With the recent (Oct 2012) confirmation of Chronic Wasting Disease (CWD) in a Pennsylvania deer, the Division of Fisheries and Wildlife (MassWildlife) is reminding hunters that it is illegal to import intact deer carcasses from CWD-positive jurisdictions such as Pennsylvania and New York, into Massachusetts.
What is Chronic Wasting Disease (CWD)?
Chronic Wasting Disease (CWD) is a contagious neurological disease that is fatal to deer, elk, and moose (cervids). It is classified as a transmissible spongiform encephalopathy or TSE. It attacks the brains of infected animals, resulting in their becoming emaciated, exhibiting abnormal behavior and eventually dying. Related animal diseases include scrapie, which has been identified in sheep for over 250 years and "mad cow disease" in cattle.
Where has CWD been found?
At this time (December 2014) CWD has been detected in wild and/or captive cervids (deer, elk, and moose) in 24 states and provinces: Alberta (Canada), Colorado, Iowa, Illinois, Kansas, Maryland, Michigan, Minnesota, Missouri, Montana, Nebraska, New Mexico, North Dakota, New York, Oklahoma, Pennsylvania, Saskatchewan (Canada), South Dakota, Texas, Utah, Virginia, West Virginia, Wisconsin, and Wyoming. Click here for a map of CWD in North America.
Does CWD Pose a Risk to People?
Information to date from the federal Centers for Disease Control (CDC) and the World Health Organization (WHO) indicates that people, cattle and other livestock are resistant to transmission of CWD. There have been no verified cases of people getting the human form of TSE known as Creutzfeldt-Jakob Disease (CJD or variant CJD) from exposure to CWD, even though hunters have been taking and eating deer, elk and moose from the infected areas of Colorado and Wyoming for more than 30 years. New cases of CJD continue to be investigated. While CWD is not known to be present in Massachusetts and appears to pose no known threat to human health, hunters can take some simple precautions to minimize possible exposure to CWD and other common wildlife diseases.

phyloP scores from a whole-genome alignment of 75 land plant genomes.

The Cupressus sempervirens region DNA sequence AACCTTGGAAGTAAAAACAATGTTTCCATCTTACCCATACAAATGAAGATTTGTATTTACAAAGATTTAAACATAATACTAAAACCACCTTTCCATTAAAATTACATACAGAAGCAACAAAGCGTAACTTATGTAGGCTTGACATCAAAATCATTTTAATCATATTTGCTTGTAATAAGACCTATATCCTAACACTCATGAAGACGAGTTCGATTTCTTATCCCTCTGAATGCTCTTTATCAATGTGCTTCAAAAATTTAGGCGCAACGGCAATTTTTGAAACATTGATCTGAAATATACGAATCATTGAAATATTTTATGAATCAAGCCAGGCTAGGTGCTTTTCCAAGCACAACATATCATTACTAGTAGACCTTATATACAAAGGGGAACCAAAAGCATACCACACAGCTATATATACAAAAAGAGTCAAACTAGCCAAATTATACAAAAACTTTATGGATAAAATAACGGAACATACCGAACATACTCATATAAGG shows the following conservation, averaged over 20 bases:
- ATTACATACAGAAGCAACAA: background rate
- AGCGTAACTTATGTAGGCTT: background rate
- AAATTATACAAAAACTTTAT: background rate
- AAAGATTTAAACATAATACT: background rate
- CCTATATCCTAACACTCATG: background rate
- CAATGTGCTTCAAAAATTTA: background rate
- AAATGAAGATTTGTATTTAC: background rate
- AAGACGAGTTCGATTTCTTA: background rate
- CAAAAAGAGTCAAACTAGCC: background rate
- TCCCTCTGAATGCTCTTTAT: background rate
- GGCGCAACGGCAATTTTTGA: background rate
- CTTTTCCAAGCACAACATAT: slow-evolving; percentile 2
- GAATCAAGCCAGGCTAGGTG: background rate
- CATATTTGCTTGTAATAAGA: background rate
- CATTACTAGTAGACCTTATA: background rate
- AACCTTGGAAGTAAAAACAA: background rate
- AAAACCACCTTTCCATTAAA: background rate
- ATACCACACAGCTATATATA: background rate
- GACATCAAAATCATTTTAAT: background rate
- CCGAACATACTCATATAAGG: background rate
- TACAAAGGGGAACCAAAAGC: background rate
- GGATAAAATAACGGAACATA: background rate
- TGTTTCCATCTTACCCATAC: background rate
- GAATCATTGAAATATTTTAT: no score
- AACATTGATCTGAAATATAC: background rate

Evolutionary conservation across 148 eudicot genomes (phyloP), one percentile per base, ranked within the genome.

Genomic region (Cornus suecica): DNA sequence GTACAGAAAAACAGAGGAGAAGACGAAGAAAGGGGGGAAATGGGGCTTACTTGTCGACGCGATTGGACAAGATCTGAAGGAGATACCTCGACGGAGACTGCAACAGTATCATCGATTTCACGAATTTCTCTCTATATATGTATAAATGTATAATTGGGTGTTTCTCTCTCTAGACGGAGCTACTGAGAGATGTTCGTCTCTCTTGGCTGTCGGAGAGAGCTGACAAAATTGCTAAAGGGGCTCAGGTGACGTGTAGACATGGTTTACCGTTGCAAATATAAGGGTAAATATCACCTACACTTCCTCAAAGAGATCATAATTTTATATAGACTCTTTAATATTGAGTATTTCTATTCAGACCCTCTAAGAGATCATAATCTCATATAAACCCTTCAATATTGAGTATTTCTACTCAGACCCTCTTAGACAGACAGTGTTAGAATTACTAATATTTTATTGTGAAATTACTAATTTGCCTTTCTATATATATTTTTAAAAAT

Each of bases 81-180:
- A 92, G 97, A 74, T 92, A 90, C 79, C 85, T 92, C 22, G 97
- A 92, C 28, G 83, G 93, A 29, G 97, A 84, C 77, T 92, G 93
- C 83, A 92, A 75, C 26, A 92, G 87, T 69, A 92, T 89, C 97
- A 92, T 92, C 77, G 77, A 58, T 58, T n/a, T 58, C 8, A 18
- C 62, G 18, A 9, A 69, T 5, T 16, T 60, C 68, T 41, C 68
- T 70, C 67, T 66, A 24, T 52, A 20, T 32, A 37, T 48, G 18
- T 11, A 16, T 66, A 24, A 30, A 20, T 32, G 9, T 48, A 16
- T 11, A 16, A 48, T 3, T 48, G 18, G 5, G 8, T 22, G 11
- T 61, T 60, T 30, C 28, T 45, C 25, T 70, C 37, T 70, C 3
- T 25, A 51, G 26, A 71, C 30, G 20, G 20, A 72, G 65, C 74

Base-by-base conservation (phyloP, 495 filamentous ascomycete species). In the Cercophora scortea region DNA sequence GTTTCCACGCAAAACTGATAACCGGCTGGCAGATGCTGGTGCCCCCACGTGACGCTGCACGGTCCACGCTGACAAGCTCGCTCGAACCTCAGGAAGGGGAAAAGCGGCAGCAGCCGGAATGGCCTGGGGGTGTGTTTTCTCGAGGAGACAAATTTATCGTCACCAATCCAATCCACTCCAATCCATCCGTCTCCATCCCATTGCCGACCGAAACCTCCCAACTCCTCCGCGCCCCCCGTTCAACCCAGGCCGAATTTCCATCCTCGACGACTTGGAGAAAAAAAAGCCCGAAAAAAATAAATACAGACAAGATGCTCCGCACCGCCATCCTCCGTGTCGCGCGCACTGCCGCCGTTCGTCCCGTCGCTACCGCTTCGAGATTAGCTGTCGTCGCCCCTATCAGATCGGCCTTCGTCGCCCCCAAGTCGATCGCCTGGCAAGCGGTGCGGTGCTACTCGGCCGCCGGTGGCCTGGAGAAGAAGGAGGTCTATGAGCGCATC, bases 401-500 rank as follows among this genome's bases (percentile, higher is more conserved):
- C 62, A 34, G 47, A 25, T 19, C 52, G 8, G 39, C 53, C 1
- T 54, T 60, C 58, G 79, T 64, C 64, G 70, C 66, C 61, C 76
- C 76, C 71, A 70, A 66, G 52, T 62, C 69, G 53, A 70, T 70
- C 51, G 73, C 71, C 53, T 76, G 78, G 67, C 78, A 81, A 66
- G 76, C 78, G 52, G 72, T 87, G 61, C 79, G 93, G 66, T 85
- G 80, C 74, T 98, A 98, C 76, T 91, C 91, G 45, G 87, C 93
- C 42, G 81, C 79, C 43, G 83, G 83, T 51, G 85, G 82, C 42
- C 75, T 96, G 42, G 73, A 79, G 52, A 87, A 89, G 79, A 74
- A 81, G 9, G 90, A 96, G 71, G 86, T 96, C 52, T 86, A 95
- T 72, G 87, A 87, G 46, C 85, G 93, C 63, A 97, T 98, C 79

What are the Signs of CWD in Deer?
Symptoms of CWD in deer include excessive drooling, excessive thirst, frequent urination, sluggish behavior, isolation from herd, may walk repetitive courses, grinding teeth, holding head in a lowered position, poor body condition, ribs showing, and drooping ears. Sick deer may be found close to water. Hunters should realize that deer are subject to a variety of illnesses and injuries that may cause unusual behavior or appearance. Please note that some of these symptoms can be seen in deer after a very severe winter when deer may appear very thin and weak, or after a deer has been struck by a vehicle. Rabies, which is rare in deer, may also produce some symptoms similar to those associated with CWD.
See brochure file size 2MB for pictures of healthy deer compared to one with CWD.
How is CWD Transmitted Among Cervids?
CWD is not the result of virus or bacterial agent. It is caused and transmitted via abnormal proteins called prions. These prions are infectious. Current research indicates that the most likely modes of transmission are though physical contact, environmental contact, or infected feed. Physical contact includes nose to nose contact and nose to decaying carcass. Environmental contact includes an area where a carcass has decomposed, blood, saliva, feces, or soil where it can persist after being exposed to the abnormal prion. Abnormal prions tend to be most concentrated in nervous system tissue (such as the brain) or in lymphatic tissue (such as the lymph nodes) in deer and moose. Other affected tissues and organs include the eyes, spinal cord, tonsils, pancreas, and spleen. Research to date indicates that prions do not accumulate in muscle tissue and hence boned out meat appears to be safe to consume.
Why is the Division of Fisheries and Wildlife Concerned About CWD?
It is the Division's mission to be good stewards of all native wildlife. We strive to keep wildlife populations healthy and in balance with their habitat. CWD is a serious issue. If CWD is detected in Massachusetts, it can affect the health of our wild and captive deer and wild moose populations. Our strongest desire is to prevent the disease from entering our borders. This is why we have put strong regulations in place to prevent the disease from entering Massachusetts.
See advisory regarding Massachusetts Regulations on Importation of Live Deer and Deer Meat.
What is the DFW Plan?
At the present time it is prudent to strive for the "most protective" measures possible. Specific objectives for Massachusetts include 1) disease prevention, 2) early detection and 3) disease control if CWD is found in Massachusetts.